Now you may very well ask, as I did “how does seminal fluid come into contact with endometriotic lesions?” After all endometriotic lesions are found on the outside of the pelvic organs. Apparently seminal fluid can come into contact with endometriotic lesions via “hematogenous dissemination or direct tissue perfusion through the anterior or posterior vaginal formix after sexual intercourse” which basically means it can diffuse through the rear wall of the vagina much like water diffusing through a sponge. I need to point out though that this does not suggest endometriosis can be caused by unprotected sex, but it may irritate the existing endometriosis.

However, on the other side the macromolecules found in seminal fluid promotes the development and implantation of the embryo, which is good if you are trying to conceive. Of course, as with any new findings there is more work to be done before we draw any definitive conclusions, further studies may prove or dispose what has been found.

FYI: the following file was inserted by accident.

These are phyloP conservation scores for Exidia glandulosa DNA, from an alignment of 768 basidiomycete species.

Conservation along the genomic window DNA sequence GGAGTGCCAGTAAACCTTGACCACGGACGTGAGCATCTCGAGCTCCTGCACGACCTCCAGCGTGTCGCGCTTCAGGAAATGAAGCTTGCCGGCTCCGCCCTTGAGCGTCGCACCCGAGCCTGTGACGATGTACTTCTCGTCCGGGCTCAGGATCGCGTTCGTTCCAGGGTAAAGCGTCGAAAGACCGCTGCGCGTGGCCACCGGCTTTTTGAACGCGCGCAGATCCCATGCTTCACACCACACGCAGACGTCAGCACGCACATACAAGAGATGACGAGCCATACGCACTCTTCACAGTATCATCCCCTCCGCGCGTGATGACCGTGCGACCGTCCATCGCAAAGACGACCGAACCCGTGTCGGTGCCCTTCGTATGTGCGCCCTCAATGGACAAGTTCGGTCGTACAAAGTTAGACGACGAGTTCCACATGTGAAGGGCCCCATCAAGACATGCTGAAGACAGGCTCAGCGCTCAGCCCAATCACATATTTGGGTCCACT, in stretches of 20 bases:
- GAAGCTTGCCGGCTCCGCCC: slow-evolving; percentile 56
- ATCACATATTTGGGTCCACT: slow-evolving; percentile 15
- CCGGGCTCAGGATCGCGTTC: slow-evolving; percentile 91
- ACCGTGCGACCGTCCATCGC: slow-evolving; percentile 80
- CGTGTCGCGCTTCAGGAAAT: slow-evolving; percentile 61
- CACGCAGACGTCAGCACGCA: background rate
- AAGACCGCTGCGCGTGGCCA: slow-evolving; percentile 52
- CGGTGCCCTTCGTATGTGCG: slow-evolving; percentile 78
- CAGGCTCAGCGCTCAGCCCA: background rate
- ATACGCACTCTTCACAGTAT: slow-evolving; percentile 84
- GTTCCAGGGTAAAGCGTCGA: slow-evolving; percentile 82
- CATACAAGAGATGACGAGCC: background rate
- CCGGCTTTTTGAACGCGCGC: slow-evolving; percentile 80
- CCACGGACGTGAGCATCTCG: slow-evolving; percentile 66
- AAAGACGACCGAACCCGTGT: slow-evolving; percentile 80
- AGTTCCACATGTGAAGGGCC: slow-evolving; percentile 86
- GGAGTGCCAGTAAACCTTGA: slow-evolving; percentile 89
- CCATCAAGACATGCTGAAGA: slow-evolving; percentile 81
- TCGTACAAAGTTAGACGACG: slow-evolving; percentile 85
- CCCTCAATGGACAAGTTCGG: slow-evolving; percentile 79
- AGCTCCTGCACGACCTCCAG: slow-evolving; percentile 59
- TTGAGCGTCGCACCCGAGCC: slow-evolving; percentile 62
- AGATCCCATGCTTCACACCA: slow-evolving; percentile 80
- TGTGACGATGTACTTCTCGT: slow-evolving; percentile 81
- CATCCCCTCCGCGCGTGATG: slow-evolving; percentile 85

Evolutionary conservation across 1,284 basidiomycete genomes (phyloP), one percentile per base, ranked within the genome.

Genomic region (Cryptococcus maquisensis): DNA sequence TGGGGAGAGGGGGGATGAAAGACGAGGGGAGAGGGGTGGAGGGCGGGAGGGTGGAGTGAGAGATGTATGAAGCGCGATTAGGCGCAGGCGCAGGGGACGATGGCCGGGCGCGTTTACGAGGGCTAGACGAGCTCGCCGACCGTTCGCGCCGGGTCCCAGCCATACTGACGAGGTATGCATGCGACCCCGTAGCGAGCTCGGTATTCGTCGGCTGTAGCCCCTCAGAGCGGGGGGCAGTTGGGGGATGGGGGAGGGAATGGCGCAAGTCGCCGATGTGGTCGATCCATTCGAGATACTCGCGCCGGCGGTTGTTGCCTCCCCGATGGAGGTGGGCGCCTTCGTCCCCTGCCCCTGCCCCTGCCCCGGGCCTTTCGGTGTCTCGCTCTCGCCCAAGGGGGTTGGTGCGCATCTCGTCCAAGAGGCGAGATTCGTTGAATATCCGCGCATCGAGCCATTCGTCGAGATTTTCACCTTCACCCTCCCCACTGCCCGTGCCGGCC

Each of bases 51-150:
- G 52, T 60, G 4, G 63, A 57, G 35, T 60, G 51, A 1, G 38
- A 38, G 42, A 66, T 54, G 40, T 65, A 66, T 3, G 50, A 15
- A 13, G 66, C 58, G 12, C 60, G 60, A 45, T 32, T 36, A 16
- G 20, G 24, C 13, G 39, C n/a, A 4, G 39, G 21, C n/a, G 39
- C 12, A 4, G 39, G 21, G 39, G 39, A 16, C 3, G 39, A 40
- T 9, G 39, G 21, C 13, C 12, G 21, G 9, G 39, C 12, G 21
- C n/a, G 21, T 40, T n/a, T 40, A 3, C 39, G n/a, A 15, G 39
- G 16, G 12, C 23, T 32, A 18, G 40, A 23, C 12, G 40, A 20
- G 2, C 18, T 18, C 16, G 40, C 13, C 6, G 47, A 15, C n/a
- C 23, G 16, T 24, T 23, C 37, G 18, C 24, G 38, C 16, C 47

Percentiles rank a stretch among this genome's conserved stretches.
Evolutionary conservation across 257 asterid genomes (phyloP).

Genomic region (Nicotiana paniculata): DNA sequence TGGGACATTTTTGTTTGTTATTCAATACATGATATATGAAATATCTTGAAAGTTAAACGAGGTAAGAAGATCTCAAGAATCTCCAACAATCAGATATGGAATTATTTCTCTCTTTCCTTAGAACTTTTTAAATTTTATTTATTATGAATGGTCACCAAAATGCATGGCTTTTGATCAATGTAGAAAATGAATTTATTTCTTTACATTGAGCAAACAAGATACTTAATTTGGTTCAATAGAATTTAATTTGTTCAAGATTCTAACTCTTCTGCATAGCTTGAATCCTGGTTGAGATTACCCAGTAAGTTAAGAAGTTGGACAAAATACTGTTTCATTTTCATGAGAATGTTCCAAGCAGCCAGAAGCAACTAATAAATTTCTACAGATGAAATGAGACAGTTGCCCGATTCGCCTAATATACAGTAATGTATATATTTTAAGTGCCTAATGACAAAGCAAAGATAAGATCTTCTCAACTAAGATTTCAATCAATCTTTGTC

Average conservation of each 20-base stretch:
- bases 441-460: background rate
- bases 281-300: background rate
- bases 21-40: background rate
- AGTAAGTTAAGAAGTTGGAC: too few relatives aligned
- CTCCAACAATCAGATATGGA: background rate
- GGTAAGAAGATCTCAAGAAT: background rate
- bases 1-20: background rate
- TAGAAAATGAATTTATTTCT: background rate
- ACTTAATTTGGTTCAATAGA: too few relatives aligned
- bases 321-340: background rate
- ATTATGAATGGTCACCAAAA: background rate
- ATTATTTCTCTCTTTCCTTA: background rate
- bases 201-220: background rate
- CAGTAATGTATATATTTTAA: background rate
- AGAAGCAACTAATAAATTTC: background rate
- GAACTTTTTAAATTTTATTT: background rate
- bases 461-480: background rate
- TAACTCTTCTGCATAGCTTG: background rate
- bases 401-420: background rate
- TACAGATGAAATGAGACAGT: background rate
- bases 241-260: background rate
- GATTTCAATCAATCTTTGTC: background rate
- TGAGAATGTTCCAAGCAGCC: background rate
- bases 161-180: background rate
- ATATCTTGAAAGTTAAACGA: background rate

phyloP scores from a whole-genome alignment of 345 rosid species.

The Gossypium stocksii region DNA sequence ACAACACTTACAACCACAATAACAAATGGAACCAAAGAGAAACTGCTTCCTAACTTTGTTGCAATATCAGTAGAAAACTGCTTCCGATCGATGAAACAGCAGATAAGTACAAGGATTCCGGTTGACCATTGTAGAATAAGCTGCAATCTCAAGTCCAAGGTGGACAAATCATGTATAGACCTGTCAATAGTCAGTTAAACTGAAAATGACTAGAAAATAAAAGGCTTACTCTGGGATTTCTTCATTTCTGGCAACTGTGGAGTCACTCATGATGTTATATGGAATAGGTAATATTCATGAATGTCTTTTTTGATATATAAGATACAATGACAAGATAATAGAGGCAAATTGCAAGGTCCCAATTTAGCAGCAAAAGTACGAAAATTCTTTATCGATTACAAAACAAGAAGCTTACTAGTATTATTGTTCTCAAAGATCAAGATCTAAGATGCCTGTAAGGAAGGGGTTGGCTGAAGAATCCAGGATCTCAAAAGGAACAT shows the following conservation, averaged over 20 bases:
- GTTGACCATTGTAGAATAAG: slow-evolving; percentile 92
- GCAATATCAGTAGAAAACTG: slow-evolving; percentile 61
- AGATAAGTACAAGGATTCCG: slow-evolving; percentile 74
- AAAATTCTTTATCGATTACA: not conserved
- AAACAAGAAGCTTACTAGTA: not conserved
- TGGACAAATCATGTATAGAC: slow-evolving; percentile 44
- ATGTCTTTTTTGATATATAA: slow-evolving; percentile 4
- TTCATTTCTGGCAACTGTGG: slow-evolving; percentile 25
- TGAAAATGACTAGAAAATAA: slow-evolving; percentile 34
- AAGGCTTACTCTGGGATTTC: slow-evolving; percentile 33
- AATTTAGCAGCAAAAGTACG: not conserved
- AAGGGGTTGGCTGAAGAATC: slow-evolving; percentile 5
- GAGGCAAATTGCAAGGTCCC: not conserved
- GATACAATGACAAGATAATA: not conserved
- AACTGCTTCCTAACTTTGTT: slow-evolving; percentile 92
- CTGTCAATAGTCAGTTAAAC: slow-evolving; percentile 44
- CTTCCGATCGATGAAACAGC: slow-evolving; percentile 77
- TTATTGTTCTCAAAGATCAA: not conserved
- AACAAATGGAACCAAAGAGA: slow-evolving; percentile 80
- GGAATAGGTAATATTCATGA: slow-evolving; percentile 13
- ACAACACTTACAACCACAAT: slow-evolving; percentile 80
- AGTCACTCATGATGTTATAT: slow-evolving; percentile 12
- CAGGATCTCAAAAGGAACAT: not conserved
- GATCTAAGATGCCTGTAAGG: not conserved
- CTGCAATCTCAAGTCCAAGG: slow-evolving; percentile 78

Monday, 14 June 2010

Fat of the land

Talk of endometriosis and the role of diet is bound to crop up sooner or later. Some women have found that changes to their diet can help reduce the symptoms of endometriosis, some women find that certain foods make their symptoms worse, particularly if they have bowel symptoms.

Some studies have found that women who consume higher levels of fish oil experience less pain symptoms, although it could be that higher fish consumption is merely an indicator of a healthier lifestyle overall. Other studies agree that a diet high in green vegetables and fruit is associated with a decreased risk of endometriosis, whereas a diet high in red meat was found to increase the risk of developing endometriosis. Again though, these dietary factors are probably related to overall lifestyle health.